Scott Morrison will jet off for global climate talks seeking to mitigate criticism Australia isn’t pulling its weight with a belated 2050 net zero emissions target.
The prime minister leaves for a G20 summit in Rome on Thursday before heading to COP26 climate talks starting on Sunday.
Australia will bring much weaker climate commitments relative to comparable nations and has ruled out formally increasing its 2030 emissions reduction target.
Mr Morrison rejected criticism about the coalition’s net zero path, nearly a third of which relies on “further technology breakthroughs” and “global technology trends”.
“The coalition, in the announcement of our plan to reach net zero by 2050, has put in place a practical and a responsible approach,” he told parliament on Wednesday.
The prime minister brandished his smartphone as he defended pinning hopes on undiscovered and unproven technologies to achieve a chunk of emissions reduction.
“An iPhone would never have been existing if it was based on the assumptions of the leader of the opposition,’ he said.
Mr Morrison added the modelling underpinning the coalition’s emissions assumptions would be released in coming weeks.
The full details of the last-minute deal struck with the Nationals in exchange for its support for a net zero target remain unclear.
One element of the agreement was the return of Resources Minister Keith Pitt, who had been a vocal net zero critic, to cabinet.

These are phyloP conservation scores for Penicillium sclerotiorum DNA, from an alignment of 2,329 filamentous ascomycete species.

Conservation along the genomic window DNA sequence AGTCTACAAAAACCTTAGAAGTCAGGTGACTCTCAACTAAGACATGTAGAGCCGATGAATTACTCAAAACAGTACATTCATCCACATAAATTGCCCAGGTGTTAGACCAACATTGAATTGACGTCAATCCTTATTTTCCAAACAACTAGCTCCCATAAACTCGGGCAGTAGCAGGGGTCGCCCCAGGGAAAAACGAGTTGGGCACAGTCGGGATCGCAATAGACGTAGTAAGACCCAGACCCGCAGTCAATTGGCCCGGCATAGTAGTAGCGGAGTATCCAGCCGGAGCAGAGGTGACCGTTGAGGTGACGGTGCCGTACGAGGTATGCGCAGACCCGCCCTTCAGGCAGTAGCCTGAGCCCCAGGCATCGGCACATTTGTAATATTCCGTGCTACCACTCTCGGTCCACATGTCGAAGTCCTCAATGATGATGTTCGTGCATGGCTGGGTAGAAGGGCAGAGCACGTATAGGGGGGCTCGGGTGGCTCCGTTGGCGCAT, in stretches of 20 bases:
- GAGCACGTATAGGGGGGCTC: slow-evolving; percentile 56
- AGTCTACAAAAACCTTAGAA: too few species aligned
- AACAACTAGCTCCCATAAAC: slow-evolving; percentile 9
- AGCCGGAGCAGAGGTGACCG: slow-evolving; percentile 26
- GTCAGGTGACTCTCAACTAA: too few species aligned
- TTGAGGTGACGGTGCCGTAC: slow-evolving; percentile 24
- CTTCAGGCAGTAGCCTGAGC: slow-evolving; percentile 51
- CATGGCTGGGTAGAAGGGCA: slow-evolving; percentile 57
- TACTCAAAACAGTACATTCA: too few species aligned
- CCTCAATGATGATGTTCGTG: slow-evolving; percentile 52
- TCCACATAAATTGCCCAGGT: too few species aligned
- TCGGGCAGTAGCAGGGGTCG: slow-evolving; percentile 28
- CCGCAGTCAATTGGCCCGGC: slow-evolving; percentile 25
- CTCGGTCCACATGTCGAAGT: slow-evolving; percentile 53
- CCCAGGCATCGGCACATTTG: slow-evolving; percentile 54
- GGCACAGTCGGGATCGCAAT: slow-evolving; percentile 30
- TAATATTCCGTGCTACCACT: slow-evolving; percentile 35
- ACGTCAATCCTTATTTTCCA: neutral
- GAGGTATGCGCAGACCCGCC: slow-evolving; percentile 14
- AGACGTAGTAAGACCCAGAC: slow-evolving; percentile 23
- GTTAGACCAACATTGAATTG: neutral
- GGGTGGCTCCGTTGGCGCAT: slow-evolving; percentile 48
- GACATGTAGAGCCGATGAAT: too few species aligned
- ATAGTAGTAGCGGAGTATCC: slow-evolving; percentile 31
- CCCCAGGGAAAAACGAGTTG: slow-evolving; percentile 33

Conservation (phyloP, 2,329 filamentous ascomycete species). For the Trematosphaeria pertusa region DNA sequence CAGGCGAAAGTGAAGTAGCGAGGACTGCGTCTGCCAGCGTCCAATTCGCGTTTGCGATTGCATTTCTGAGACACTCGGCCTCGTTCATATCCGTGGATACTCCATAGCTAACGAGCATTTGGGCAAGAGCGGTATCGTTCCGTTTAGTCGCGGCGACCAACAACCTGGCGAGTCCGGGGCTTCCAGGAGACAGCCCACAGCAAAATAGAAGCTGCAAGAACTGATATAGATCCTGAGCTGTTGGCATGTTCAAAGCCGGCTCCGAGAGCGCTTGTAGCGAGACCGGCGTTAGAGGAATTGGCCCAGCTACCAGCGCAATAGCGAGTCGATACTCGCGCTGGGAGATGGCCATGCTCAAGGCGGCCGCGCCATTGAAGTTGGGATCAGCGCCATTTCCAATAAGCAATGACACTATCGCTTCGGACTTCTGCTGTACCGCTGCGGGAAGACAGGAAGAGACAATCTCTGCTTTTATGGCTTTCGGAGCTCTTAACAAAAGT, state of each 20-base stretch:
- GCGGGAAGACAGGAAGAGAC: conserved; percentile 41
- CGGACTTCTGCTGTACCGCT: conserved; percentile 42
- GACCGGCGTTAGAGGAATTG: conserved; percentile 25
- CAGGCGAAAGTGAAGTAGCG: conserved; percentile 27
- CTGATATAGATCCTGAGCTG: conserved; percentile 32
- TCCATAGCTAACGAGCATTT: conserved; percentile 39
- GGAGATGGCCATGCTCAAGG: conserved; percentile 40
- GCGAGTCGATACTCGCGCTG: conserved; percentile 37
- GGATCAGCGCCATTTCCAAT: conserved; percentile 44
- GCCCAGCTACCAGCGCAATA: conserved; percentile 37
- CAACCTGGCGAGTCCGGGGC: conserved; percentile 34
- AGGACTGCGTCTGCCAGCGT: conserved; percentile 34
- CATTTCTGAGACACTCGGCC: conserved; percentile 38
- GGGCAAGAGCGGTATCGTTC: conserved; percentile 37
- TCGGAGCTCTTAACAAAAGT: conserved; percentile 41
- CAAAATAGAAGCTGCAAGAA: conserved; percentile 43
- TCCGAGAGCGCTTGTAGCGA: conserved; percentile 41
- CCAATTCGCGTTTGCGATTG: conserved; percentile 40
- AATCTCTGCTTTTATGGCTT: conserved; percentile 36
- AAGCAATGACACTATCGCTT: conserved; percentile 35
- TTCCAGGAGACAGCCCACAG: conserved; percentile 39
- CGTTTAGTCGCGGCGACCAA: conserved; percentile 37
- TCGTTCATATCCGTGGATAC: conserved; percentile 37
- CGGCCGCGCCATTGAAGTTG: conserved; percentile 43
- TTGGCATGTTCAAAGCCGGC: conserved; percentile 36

“The government has put forward a policy position. I support their position as you would expect,” he told the ABC.
When asked whether Australians were entitled to see full details of the Nationals deal, Mr Pitt replied “those are arrangements between the leaders of the two political parties”.
Cabinet minister Bridget McKenzie said she accepted the science of climate change and thought technology was the solution, but respected her colleagues who did not.
“But I do not I accept that we need to harm our standard of living or our way of life in order to get to a lower emissions economy or destroy our regional export industries to achieve it,” she said.
Deputy Labor leader Richard Marles labelled the government’s climate plan as “nothing more than smoke and mirrors”.
“He (Mr Morrison) has made a statement but there are no plans, no detail, no commitments because, ultimately, his heart is not in this,” Mr Marles told the ABC.
The opposition is waiting until after Glasgow to release its own 2030 emissions reduction target.